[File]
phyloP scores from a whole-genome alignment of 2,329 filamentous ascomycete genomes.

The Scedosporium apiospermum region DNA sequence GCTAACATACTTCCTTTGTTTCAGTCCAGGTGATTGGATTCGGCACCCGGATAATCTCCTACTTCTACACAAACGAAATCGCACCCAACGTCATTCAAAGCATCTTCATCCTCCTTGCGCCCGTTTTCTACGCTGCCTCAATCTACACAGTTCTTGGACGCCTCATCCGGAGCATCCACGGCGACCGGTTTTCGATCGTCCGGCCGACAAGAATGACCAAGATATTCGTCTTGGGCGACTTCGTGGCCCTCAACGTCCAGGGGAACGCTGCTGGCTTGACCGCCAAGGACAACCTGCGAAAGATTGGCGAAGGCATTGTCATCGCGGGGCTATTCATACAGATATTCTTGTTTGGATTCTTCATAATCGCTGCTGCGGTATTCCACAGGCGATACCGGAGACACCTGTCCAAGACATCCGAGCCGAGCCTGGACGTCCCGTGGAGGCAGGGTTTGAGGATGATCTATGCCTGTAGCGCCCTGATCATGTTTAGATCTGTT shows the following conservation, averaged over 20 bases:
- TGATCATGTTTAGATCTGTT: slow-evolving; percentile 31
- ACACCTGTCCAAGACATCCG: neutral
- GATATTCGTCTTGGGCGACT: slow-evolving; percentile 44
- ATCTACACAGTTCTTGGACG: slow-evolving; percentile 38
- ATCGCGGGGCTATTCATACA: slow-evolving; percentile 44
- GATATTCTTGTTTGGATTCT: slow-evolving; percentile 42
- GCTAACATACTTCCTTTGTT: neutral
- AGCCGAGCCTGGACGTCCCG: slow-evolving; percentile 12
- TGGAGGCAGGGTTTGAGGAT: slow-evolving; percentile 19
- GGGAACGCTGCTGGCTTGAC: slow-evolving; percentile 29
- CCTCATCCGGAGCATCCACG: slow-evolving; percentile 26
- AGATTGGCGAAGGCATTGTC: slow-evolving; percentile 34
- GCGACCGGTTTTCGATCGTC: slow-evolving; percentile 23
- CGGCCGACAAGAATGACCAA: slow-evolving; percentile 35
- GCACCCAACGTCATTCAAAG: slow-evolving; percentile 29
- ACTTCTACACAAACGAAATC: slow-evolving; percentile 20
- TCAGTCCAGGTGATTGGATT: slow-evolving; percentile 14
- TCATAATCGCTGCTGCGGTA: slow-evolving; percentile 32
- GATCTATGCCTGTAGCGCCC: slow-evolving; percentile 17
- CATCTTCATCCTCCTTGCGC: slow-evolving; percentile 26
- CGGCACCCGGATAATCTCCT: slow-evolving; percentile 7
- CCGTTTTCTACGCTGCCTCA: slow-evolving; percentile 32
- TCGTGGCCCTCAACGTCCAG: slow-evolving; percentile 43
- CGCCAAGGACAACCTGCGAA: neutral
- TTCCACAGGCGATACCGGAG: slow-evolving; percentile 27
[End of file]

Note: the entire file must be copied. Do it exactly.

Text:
phyloP scores from a whole-genome alignment of 2,329 filamentous ascomycete genomes.

The Scedosporium apiospermum region DNA sequence GCTAACATACTTCCTTTGTTTCAGTCCAGGTGATTGGATTCGGCACCCGGATAATCTCCTACTTCTACACAAACGAAATCGCACCCAACGTCATTCAAAGCATCTTCATCCTCCTTGCGCCCGTTTTCTACGCTGCCTCAATCTACACAGTTCTTGGACGCCTCATCCGGAGCATCCACGGCGACCGGTTTTCGATCGTCCGGCCGACAAGAATGACCAAGATATTCGTCTTGGGCGACTTCGTGGCCCTCAACGTCCAGGGGAACGCTGCTGGCTTGACCGCCAAGGACAACCTGCGAAAGATTGGCGAAGGCATTGTCATCGCGGGGCTATTCATACAGATATTCTTGTTTGGATTCTTCATAATCGCTGCTGCGGTATTCCACAGGCGATACCGGAGACACCTGTCCAAGACATCCGAGCCGAGCCTGGACGTCCCGTGGAGGCAGGGTTTGAGGATGATCTATGCCTGTAGCGCCCTGATCATGTTTAGATCTGTT shows the following conservation, averaged over 20 bases:
- TGATCATGTTTAGATCTGTT: slow-evolving; percentile 31
- ACACCTGTCCAAGACATCCG: neutral
- GATATTCGTCTTGGGCGACT: slow-evolving; percentile 44
- ATCTACACAGTTCTTGGACG: slow-evolving; percentile 38
- ATCGCGGGGCTATTCATACA: slow-evolving; percentile 44
- GATATTCTTGTTTGGATTCT: slow-evolving; percentile 42
- GCTAACATACTTCCTTTGTT: neutral
- AGCCGAGCCTGGACGTCCCG: slow-evolving; percentile 12
- TGGAGGCAGGGTTTGAGGAT: slow-evolving; percentile 19
- GGGAACGCTGCTGGCTTGAC: slow-evolving; percentile 29
- CCTCATCCGGAGCATCCACG: slow-evolving; percentile 26
- AGATTGGCGAAGGCATTGTC: slow-evolving; percentile 34
- GCGACCGGTTTTCGATCGTC: slow-evolving; percentile 23
- CGGCCGACAAGAATGACCAA: slow-evolving; percentile 35
- GCACCCAACGTCATTCAAAG: slow-evolving; percentile 29
- ACTTCTACACAAACGAAATC: slow-evolving; percentile 20
- TCAGTCCAGGTGATTGGATT: slow-evolving; percentile 14
- TCATAATCGCTGCTGCGGTA: slow-evolving; percentile 32
- GATCTATGCCTGTAGCGCCC: slow-evolving; percentile 17
- CATCTTCATCCTCCTTGCGC: slow-evolving; percentile 26
- CGGCACCCGGATAATCTCCT: slow-evolving; percentile 7
- CCGTTTTCTACGCTGCCTCA: slow-evolving; percentile 32
- TCGTGGCCCTCAACGTCCAG: slow-evolving; percentile 43
- CGCCAAGGACAACCTGCGAA: neutral
- TTCCACAGGCGATACCGGAG: slow-evolving; percentile 27